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Public medical labs could save $250 million a year: study

The Canadian health care system could save a quarter of its billion-dollar annual spending on lab tests if for-profit labs no longer did them, a new study suggests.

In an article published in Open Medicine, a peer-reviewed open-access journal, Ross Sutherland -- a registered nurse and the Chair of the Ontario Health Coalition -- says public health care systems pay for-profit corporations to deliver medical laboratory services. The transparency of those services is unclear, Sutherland says, because the corporations can invoke "confidential business information" to avoid disclosing just what they do and how much it is costs.

Nevertheless, Sutherland says available data point to excessive private-lab costs:

In 2012, Canadian governments will pay private corporations over a billion dollars (a conservative extrapolation from recent spending in Ontario, Manitoba, Alberta, British Columbia, and Saskatchewan) for medical laboratory services, making them among the most privatized of Canada's essential medical services. This estimate does not include payments to private laboratories from the federal government, territorial governments, public health departments, and public hospitals. Three multinational companies -- LifeLabs, Gamma-Dynacare and CML HealthCare -- will receive over 80% of this money. Canada's 40-year history of using the private sector to deliver this core medical service in 5 provinces provides a useful window on the effects of using for-profit corporations to provide publicly funded medical laboratory services.

Citing studies going back to the 1970s, Sutherland notes that quality-control management programs can't tell if their standards are being met by private labs. "Private labs in Manitoba, as in Ontario, are paid primarily from the public purse to deliver an essential medical service, but the public is not allowed to know whether they are producing high-quality results," he writes.

Integration of medical services is another problem:

In British Columbia, Manitoba, and Ontario separate administrative structures, payment mechanisms and data networks are maintained for the private sector's work in the community and the public hospitals' inpatient services. For example, the electronic integration of Ontario's laboratory records with other patient records, a provincial need identified as early as 1981, is made more complex by the existence of 3 competing for-profit laboratory record systems operating alongside multiple hospital systems. Bayne, in a 2003 review of British Columbia's laboratory system, notes a similar problem. One of the more successful attempts to integrate laboratory records has been in Nova Scotia, which has only public laboratories.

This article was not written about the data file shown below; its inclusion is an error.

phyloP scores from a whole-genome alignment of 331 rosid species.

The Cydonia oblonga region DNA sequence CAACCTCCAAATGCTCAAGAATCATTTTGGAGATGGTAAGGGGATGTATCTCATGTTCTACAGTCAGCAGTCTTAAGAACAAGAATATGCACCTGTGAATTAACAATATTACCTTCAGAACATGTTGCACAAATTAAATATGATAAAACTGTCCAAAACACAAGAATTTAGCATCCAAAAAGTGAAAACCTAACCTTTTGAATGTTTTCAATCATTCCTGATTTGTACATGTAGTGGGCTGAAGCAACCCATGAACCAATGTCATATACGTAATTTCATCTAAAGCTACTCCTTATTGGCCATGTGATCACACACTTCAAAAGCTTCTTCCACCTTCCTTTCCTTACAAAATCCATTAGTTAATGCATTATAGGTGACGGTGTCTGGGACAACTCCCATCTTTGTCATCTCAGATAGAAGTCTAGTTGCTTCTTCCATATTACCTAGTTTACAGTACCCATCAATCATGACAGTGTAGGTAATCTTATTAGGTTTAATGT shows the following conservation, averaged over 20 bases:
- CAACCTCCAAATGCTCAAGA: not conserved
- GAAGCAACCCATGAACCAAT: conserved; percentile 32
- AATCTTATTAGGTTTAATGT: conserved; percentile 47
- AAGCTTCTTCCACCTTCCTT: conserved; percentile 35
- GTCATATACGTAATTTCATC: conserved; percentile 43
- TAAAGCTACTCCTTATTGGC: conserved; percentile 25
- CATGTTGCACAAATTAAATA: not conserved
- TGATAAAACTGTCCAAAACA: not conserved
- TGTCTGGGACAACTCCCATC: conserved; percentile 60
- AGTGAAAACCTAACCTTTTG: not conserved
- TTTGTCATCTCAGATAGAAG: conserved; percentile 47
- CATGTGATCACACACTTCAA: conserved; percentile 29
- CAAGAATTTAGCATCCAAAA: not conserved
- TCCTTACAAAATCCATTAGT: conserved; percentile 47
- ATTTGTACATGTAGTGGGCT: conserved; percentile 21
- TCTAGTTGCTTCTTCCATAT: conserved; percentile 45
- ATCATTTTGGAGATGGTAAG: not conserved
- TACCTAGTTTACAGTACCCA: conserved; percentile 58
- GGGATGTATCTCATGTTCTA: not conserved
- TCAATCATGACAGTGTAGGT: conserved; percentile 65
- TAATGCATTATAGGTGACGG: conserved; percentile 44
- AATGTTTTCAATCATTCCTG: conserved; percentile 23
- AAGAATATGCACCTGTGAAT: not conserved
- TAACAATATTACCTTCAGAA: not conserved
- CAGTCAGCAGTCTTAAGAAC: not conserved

Comparing costs of private and public medical labs, Sutherland says, is difficult. Some research shows higher test costs in public hospital labs; others show the reverse. Still, most studies show private lab tests are more expensive:

More recently, the 2008 Ontario study found that in 12 small Ontario hospitals that were still processing their community's laboratory work the cost was $22 per community patient per year while the for-profit laboratories cost $33 per community patient. The Globe and Mail, investigating the rapidly rising costs of vitamin D testing, reported that the private laboratories in British Columbia charged $94 per test, Ontario private labs $52, and Ontario hospitals $32, while the Saskatchewan government lab did the test for $17.

Another indication of the excess money spent on for-profit laboratories is that, through the 1970s, 1980s, and 1990s, the expense of relatively uncontrolled fee-for-service provision resulted in costs rising faster in the private sector than in hospitals. To control costs, in 1993 Ontario cut payments to private labs by 10%, Alberta in 1994 by 53%, Manitoba in 1995 by "over 20%," and B.C. in 2004 by 20%.

Sutherland concludes:

Most provinces in Canada only use non-profit labs to perform publicly financed laboratory work. Alberta and Saskatchewan have shown that it is possible to restore contracted laboratory work to the public sector, and the fact that all private laboratories operate under fixed-term contracts makes it possible, in theory at least, to shift work back to the public sector when the contracts end. Two useful steps toward ending for-profit provision would be to stop fee-for-service funding and to integrate all laboratory work under the same public administrative structures. is reasonable to assume that the Canadian health care system could save a minimum of $250 million per year by moving all publicly funded medical laboratory work into an integrated public non-profit medical laboratory system. Such a move would have the added benefits of facilitating the integration of medical records, staff, and administration, and of improving public accountability of the health care system. Both of these outcomes should lead to better cost control.

Crawford Kilian is a contributing editor of The Tyee.

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